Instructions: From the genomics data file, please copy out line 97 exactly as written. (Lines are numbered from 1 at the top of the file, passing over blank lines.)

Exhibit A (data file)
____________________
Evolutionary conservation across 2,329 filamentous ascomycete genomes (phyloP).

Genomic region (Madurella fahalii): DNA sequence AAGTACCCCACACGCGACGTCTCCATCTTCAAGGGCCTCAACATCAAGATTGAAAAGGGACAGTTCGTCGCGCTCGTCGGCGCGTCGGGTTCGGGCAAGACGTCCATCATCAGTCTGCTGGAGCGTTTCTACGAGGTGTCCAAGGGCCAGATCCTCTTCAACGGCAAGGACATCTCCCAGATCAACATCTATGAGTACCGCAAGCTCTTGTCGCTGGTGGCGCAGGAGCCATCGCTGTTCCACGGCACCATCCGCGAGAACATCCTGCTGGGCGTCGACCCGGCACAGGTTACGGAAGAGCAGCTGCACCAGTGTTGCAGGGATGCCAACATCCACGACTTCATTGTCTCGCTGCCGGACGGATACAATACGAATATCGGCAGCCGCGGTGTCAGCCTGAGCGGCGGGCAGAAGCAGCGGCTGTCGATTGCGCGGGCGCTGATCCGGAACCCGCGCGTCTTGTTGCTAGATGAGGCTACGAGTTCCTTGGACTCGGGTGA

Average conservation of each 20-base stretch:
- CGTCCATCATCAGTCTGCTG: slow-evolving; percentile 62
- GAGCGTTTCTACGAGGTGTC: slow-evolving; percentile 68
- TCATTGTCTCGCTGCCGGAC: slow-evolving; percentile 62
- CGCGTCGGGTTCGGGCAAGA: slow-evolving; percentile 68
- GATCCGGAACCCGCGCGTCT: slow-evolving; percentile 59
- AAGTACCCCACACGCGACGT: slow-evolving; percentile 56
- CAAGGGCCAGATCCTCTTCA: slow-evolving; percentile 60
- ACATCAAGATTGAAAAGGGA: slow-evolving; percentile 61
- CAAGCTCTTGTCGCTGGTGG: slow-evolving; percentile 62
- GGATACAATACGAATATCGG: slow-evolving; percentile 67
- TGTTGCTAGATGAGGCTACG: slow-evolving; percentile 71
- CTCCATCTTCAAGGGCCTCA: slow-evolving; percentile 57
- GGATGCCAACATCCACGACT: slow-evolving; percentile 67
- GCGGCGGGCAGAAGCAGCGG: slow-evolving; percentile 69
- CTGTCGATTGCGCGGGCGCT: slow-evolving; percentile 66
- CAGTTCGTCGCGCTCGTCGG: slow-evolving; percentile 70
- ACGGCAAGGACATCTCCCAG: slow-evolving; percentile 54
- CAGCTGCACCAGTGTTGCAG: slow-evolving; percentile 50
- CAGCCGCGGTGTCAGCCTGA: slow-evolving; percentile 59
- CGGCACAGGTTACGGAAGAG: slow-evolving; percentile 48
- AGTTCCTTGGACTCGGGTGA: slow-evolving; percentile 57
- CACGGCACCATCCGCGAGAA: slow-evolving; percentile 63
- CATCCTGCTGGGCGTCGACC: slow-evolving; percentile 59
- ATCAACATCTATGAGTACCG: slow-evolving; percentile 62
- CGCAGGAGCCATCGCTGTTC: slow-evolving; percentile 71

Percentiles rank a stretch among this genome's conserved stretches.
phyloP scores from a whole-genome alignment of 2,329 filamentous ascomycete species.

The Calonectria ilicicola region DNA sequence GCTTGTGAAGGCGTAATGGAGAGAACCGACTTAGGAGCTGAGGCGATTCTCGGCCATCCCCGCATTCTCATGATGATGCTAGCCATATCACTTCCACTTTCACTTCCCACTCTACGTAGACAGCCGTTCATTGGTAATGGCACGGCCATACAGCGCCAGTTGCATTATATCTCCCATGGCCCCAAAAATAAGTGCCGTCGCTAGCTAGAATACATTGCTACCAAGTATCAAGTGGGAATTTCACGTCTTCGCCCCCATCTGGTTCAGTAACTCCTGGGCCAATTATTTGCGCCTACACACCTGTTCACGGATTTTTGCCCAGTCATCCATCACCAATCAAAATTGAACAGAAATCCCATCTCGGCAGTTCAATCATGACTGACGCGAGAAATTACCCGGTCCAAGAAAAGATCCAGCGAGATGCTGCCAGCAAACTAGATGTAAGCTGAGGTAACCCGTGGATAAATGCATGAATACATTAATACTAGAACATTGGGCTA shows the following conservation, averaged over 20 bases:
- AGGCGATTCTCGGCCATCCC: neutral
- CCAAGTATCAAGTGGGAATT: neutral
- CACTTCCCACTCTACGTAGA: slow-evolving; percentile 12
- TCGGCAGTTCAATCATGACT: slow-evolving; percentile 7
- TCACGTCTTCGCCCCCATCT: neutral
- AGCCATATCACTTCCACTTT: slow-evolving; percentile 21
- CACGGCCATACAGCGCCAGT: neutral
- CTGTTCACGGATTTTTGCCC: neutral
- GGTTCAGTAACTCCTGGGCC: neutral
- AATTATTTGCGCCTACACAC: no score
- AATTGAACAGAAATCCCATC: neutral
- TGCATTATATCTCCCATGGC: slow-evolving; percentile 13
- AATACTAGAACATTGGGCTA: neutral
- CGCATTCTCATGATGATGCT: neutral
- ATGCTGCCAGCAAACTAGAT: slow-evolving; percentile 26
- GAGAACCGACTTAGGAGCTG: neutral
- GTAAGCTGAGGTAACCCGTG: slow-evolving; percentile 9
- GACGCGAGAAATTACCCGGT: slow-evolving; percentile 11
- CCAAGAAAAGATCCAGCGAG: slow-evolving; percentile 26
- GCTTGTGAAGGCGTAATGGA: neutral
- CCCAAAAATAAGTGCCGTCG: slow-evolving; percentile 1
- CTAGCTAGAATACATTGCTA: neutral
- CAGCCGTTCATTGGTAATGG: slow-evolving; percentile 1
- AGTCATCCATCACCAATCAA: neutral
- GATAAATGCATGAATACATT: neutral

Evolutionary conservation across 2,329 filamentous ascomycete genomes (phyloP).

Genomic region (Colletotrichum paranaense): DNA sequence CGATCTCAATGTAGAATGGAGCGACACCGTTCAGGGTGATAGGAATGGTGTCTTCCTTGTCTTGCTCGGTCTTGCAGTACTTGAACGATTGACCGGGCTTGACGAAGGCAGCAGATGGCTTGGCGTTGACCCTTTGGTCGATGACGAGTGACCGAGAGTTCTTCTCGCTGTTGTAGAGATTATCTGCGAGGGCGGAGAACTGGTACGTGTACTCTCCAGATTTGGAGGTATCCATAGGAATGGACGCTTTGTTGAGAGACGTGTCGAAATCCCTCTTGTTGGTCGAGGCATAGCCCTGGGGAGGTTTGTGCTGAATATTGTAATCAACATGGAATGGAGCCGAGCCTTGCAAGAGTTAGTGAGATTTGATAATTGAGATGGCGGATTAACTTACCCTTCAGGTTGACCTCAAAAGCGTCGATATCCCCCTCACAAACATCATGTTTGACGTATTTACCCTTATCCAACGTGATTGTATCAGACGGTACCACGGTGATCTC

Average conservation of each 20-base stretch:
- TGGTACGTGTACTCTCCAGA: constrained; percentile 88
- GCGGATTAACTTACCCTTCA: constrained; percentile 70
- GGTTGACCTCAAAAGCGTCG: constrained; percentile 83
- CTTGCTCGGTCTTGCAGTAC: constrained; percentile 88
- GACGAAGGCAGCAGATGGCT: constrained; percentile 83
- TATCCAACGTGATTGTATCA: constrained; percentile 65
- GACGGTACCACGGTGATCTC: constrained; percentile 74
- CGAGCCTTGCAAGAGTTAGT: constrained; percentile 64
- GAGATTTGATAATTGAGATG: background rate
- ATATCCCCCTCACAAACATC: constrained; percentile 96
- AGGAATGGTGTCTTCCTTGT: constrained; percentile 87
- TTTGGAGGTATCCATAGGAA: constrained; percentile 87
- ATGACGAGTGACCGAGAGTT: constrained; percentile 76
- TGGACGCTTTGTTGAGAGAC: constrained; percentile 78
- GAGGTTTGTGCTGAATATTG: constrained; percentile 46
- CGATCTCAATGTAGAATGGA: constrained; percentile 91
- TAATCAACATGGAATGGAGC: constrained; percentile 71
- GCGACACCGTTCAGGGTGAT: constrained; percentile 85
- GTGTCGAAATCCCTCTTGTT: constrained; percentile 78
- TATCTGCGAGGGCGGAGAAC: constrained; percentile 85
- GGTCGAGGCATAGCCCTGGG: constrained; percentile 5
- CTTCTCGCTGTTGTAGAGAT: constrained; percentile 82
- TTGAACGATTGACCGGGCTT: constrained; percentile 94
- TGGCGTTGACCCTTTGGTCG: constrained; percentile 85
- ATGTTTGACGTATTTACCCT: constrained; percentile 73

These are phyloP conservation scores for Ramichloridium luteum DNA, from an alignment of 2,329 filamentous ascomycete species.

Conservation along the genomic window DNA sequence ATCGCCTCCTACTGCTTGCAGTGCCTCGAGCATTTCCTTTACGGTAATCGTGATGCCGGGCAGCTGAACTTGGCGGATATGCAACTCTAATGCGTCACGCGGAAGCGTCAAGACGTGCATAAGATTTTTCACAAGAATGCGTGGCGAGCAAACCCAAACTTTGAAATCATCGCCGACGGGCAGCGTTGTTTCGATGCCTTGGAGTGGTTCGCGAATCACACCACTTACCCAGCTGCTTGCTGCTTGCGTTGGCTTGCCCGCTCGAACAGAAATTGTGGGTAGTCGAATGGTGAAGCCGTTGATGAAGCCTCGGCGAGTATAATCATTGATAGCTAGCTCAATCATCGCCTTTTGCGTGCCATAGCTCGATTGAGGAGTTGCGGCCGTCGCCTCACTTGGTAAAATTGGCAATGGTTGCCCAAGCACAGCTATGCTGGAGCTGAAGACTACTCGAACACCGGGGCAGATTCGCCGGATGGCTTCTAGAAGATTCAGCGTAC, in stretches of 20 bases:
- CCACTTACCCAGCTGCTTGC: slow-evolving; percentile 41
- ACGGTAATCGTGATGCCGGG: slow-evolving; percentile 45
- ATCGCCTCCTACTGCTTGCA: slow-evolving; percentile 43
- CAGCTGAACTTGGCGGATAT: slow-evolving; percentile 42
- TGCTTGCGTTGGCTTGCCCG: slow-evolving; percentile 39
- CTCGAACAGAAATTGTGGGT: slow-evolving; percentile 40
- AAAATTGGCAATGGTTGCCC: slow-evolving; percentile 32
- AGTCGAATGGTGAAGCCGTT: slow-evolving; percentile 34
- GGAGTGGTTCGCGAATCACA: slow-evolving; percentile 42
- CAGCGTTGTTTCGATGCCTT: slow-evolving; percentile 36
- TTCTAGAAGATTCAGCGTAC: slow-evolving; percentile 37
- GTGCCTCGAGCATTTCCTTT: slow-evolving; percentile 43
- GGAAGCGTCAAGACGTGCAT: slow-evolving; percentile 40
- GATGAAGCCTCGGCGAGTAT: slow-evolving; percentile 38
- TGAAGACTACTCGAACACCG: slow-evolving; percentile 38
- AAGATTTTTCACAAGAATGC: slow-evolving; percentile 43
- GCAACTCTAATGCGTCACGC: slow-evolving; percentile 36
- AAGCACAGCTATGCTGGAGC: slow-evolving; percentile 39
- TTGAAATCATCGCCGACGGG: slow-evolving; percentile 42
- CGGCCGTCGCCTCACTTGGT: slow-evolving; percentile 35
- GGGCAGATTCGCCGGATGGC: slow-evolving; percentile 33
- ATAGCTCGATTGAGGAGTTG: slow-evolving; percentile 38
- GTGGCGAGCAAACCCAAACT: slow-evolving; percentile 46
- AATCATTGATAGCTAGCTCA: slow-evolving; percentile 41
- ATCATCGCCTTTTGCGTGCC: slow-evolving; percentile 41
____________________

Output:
- TTCTAGAAGATTCAGCGTAC: slow-evolving; percentile 37